It depends what you mean by "had every triple jump back." An icenetwork article published end of August reported on Czisny's training. In it, Dungjen said Czisny's double Axel and triple toe were "going well," and she was landing flips and Lutzes "pretty much everyday," but they still had to get her back in shape to do programs.
Thank you for all this insight hanca. Hopefully you are going to get your jumps back eventually.
Thank you very much. One has to be realistic. I probably won't be able to jump ever again. I have to admit that it did make me quite upset at first, but at least I can still skate and there is still plenty of things I can do and I can still improve a lot (compulsory dances, free dance, field moves). There is no point of feeling sorry for myself; it would be much worse if I couldn't skate at all. THAT would be REALLY upsetting! I know, this sound so sensible - it took me a while before I accepted this. Trust me, I tried to jump several times, but the price was not being able to walk (and skate) properly for a week afterwards - it was not worth it! Saying that, both Coughlin and Czisny are elite skaters, so their conditioning would have been much better and therefore their outcome may also be much better than mine. I am also not as slim as Alissa so the impact on my joints would be much bigger than on her joints, and for sure I don't have as much muscle mass as Coughlin, so they do have better chances.
And if you ever make it to the ISU Adult event, you can skate in an artistic category.
I realize Alissa's an athlete, but a part of me worries about her injuring herself again trying to get those jumps back...
Thanks for the insight. It was very helpful
Everyone keeps remembering Alyssa as she WAS not as she IS now. She is past her prime as anyone who has PHYSICALLY SEEN her in the last few months can attest to. I don't understand her mentality of pushing her body to do something it can no longer do. It's one thing to be persistent, and another to have poor judgement. She could be causing permanent damage and still not achieve the goal she's after. And you see SO many past champions doing this. Evan, Weir and Alyssa, Kwan did it too---getting herself to the Olympics then scratching and making Hughes scramble to the rescue for the US. These athletes need to realize when their time has come and go out on top, when everyone will remember them as stars rather than pathetic worn out wannabees.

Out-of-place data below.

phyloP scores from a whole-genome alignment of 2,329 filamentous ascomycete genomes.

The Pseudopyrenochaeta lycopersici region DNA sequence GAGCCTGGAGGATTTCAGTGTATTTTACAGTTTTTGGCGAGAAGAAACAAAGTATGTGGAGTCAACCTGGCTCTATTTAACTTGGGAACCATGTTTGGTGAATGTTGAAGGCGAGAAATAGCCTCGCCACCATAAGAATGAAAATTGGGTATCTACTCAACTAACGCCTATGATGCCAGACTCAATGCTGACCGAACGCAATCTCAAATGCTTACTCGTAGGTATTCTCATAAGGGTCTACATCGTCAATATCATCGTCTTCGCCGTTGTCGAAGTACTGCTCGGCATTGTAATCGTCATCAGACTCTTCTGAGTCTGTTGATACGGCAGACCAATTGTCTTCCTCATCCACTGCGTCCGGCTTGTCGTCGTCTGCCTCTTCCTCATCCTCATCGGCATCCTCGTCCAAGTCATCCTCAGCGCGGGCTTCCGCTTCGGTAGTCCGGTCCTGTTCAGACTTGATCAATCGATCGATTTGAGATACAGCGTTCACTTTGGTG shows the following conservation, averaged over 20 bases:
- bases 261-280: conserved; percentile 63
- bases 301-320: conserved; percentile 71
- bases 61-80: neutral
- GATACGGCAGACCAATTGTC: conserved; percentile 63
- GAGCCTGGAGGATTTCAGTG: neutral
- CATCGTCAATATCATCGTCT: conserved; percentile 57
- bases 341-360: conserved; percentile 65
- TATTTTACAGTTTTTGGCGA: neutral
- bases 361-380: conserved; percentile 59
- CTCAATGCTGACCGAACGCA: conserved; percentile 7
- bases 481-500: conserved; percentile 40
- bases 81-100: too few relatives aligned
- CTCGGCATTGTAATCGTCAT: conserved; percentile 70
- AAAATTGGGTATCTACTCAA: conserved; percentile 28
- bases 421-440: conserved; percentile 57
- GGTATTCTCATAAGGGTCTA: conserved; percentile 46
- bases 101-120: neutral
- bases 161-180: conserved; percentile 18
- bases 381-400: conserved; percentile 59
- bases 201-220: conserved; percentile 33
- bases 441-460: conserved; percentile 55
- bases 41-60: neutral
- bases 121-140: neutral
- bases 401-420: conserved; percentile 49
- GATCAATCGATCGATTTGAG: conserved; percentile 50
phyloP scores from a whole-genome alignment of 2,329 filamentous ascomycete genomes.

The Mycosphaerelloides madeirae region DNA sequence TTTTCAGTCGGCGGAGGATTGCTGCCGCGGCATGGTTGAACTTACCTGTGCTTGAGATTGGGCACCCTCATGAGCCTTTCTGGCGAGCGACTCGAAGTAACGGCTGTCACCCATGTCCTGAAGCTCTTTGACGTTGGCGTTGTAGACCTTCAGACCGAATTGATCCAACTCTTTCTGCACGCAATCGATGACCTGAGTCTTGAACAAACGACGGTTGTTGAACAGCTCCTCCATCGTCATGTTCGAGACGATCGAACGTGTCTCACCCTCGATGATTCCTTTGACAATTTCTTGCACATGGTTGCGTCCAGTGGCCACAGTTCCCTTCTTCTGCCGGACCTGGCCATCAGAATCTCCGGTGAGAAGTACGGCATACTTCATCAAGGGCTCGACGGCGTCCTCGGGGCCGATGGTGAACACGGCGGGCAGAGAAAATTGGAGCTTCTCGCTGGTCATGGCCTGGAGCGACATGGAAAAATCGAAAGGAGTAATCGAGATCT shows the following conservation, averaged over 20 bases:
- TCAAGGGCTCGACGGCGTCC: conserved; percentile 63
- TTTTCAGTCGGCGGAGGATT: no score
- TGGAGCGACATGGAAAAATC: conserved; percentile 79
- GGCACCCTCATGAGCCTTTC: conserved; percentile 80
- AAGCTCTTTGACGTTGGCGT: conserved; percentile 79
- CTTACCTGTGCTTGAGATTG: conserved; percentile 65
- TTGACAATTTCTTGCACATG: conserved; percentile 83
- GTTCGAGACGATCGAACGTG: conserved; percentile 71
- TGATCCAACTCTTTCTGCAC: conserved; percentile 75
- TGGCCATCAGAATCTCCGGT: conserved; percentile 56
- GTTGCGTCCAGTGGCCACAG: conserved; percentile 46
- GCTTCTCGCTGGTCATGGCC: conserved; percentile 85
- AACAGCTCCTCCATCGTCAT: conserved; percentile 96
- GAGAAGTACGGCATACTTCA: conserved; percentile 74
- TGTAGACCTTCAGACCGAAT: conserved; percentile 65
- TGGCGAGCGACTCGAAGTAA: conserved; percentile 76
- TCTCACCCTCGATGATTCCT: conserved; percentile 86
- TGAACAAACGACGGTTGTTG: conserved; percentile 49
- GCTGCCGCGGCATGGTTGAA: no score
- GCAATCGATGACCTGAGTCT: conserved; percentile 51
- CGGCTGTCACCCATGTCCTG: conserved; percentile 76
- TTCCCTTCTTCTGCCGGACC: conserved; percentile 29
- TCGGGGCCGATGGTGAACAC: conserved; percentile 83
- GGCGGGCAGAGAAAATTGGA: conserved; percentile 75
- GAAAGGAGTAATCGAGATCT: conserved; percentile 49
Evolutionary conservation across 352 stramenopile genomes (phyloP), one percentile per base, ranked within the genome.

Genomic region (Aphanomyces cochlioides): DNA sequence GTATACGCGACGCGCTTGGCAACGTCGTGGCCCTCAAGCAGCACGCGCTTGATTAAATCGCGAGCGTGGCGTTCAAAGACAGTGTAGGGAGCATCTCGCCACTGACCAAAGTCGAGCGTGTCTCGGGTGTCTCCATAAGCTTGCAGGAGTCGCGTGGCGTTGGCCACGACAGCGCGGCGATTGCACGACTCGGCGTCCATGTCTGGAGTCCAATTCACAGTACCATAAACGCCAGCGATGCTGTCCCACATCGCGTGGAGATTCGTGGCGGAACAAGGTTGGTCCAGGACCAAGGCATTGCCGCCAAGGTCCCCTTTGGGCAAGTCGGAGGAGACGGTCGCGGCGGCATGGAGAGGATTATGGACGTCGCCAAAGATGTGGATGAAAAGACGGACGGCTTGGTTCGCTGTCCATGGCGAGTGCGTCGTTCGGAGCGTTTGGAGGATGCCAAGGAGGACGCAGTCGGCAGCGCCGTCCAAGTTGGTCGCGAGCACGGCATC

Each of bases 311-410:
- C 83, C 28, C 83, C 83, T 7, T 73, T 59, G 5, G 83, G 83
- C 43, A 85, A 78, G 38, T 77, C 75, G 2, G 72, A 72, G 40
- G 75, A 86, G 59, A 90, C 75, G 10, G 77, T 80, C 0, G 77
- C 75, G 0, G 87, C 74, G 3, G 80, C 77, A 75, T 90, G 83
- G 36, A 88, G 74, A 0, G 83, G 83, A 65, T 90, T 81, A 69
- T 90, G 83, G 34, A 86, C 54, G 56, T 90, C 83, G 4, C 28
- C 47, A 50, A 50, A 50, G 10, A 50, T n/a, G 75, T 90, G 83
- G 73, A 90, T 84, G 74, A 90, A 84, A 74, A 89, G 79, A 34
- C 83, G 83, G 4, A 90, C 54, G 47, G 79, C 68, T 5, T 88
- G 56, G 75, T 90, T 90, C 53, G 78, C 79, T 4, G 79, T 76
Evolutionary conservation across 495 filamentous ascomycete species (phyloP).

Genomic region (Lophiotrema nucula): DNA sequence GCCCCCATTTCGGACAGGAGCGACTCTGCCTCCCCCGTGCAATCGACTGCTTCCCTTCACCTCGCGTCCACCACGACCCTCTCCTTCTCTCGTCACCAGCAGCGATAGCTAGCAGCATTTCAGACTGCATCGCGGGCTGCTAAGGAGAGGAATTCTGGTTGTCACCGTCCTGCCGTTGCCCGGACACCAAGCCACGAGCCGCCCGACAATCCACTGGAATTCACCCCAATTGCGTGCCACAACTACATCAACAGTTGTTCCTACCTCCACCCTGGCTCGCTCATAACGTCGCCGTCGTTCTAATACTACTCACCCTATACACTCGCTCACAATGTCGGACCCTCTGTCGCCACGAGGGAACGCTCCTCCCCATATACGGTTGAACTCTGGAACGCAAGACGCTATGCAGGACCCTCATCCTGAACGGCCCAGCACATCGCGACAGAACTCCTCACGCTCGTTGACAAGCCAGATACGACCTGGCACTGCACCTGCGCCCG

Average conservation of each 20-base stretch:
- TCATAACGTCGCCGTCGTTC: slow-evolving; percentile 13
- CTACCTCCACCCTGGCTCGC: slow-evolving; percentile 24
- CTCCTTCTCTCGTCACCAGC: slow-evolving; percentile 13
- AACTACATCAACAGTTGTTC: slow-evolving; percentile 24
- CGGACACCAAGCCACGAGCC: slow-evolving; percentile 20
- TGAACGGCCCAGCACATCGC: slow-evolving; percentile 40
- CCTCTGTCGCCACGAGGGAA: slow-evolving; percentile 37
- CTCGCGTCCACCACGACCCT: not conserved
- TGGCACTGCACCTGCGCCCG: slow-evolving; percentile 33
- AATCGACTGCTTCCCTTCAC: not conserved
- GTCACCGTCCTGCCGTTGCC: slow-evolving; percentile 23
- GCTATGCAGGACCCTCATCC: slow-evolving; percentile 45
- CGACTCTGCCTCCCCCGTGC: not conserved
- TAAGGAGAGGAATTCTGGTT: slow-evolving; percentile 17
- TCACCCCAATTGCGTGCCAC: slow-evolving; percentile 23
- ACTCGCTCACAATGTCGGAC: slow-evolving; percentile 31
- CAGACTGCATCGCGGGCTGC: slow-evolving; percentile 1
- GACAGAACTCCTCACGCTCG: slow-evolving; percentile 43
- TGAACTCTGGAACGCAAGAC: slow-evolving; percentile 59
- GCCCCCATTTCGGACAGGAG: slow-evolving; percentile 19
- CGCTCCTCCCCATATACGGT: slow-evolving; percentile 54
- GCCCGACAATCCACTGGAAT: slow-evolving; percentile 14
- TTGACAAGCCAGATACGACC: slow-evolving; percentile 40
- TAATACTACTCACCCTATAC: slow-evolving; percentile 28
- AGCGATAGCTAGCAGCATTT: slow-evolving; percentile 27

This harshness stems, perhaps, from the idea that everything skaters do, they do for achievement and praise, and also that one can always predict what future holds. Neither is true. There are plenty of personal reasons one can have for continuing to skate and compete. Snark is different from unjustified feeling of superiority. As Neil Gaiman famously replied to fans who complained that "Game of Thrones" author does not write fast enough: "JRR Martin is not your b***h". Neither are athletes. Even if Alissa does not make it to Nationals, she'll never be a pathetic wannabe.
I feel sorry for Alissa. She seems so desperate to make the Olympic team and is probably hoping for a miracle skate. When you've invested your entire life into a dream, it's hard to see reason or to just plain give up. I wonder if Yuka or Jason have had a frank talk with her about what she can realistically expect to get out of the season, results wise.
I disagree that Hughes "came to the rescue" at the Olympics. No offense but the US didn't need to be rescued. They were represented just fine by Cohen and Meissner, both who finished higher than Emily. Besides it's not like the US needed any points at the Olympics anyway.
I understand that it is Alissa's athletic spirit that compels her to try to do what her body is no longer capable of doing.
It's not that Alissa is a pathetic wannabe, but it IS sad to see her struggle so tentatively to do what she once did so gracefully. And there's always the fear that she will hurt herself again. No one wants to see that.
She thinks it is worth it for her, so she goes for it. What may be worth a lot for one person may mean nothing for someone else. With your attitude all adults skaters would never skate because our body is also past our prime and let's face it, skating is putting us in danger or injuring ourselves or making some temporary/permanent damage. But for us, it is worth it. Besides, even just by living 'safely' (such as going to work and after work sitting in front of the TV) may cause you damage. How do you know that a car won't knock you down on your way to work? Or that watching too much TV won't damage your eyes? Living in this society carries some risk, no matter what you do. so you may as well find something you enjoy doing, even if it slightly increases the potential risks.
I think Alissa just wants to go out on a high note, to redeem herself from that disastrous world experience, a solid placing of 5th or 6th at nationals given her injuries would be a very respectable showing to end her career on, also since 4CC is often not given to Olympic spots, a solid 5th place showing could potentially let her retire with an international medal.